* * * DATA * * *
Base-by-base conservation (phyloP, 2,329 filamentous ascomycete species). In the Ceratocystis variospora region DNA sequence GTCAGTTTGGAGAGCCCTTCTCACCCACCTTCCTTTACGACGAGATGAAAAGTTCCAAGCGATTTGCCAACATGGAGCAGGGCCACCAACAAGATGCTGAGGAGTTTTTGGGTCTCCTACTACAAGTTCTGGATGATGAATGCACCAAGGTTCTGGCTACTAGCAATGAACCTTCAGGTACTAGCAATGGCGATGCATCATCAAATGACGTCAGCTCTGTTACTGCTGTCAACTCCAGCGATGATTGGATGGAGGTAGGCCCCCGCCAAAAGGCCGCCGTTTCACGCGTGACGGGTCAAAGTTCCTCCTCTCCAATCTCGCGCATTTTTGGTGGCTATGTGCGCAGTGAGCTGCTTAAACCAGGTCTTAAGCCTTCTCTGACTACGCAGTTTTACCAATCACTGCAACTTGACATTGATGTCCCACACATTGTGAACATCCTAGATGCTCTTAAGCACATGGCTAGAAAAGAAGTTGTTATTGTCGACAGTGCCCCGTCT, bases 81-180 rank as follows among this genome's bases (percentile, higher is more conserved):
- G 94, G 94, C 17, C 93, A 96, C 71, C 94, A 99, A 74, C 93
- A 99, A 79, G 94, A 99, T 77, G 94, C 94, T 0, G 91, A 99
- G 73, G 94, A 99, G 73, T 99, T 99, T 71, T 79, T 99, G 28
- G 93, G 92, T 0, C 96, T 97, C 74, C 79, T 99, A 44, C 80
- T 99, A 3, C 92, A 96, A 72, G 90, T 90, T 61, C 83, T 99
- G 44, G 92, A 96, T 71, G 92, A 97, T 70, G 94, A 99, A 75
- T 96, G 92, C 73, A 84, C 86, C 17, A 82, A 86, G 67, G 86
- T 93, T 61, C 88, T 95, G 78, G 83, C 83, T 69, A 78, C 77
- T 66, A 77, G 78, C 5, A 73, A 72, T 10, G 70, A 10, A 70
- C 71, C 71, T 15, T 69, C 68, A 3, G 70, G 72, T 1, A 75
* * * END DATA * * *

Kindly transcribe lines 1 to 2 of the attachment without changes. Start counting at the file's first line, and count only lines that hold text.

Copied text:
Base-by-base conservation (phyloP, 2,329 filamentous ascomycete species). In the Ceratocystis variospora region DNA sequence GTCAGTTTGGAGAGCCCTTCTCACCCACCTTCCTTTACGACGAGATGAAAAGTTCCAAGCGATTTGCCAACATGGAGCAGGGCCACCAACAAGATGCTGAGGAGTTTTTGGGTCTCCTACTACAAGTTCTGGATGATGAATGCACCAAGGTTCTGGCTACTAGCAATGAACCTTCAGGTACTAGCAATGGCGATGCATCATCAAATGACGTCAGCTCTGTTACTGCTGTCAACTCCAGCGATGATTGGATGGAGGTAGGCCCCCGCCAAAAGGCCGCCGTTTCACGCGTGACGGGTCAAAGTTCCTCCTCTCCAATCTCGCGCATTTTTGGTGGCTATGTGCGCAGTGAGCTGCTTAAACCAGGTCTTAAGCCTTCTCTGACTACGCAGTTTTACCAATCACTGCAACTTGACATTGATGTCCCACACATTGTGAACATCCTAGATGCTCTTAAGCACATGGCTAGAAAAGAAGTTGTTATTGTCGACAGTGCCCCGTCT, bases 81-180 rank as follows among this genome's bases (percentile, higher is more conserved):
- G 94, G 94, C 17, C 93, A 96, C 71, C 94, A 99, A 74, C 93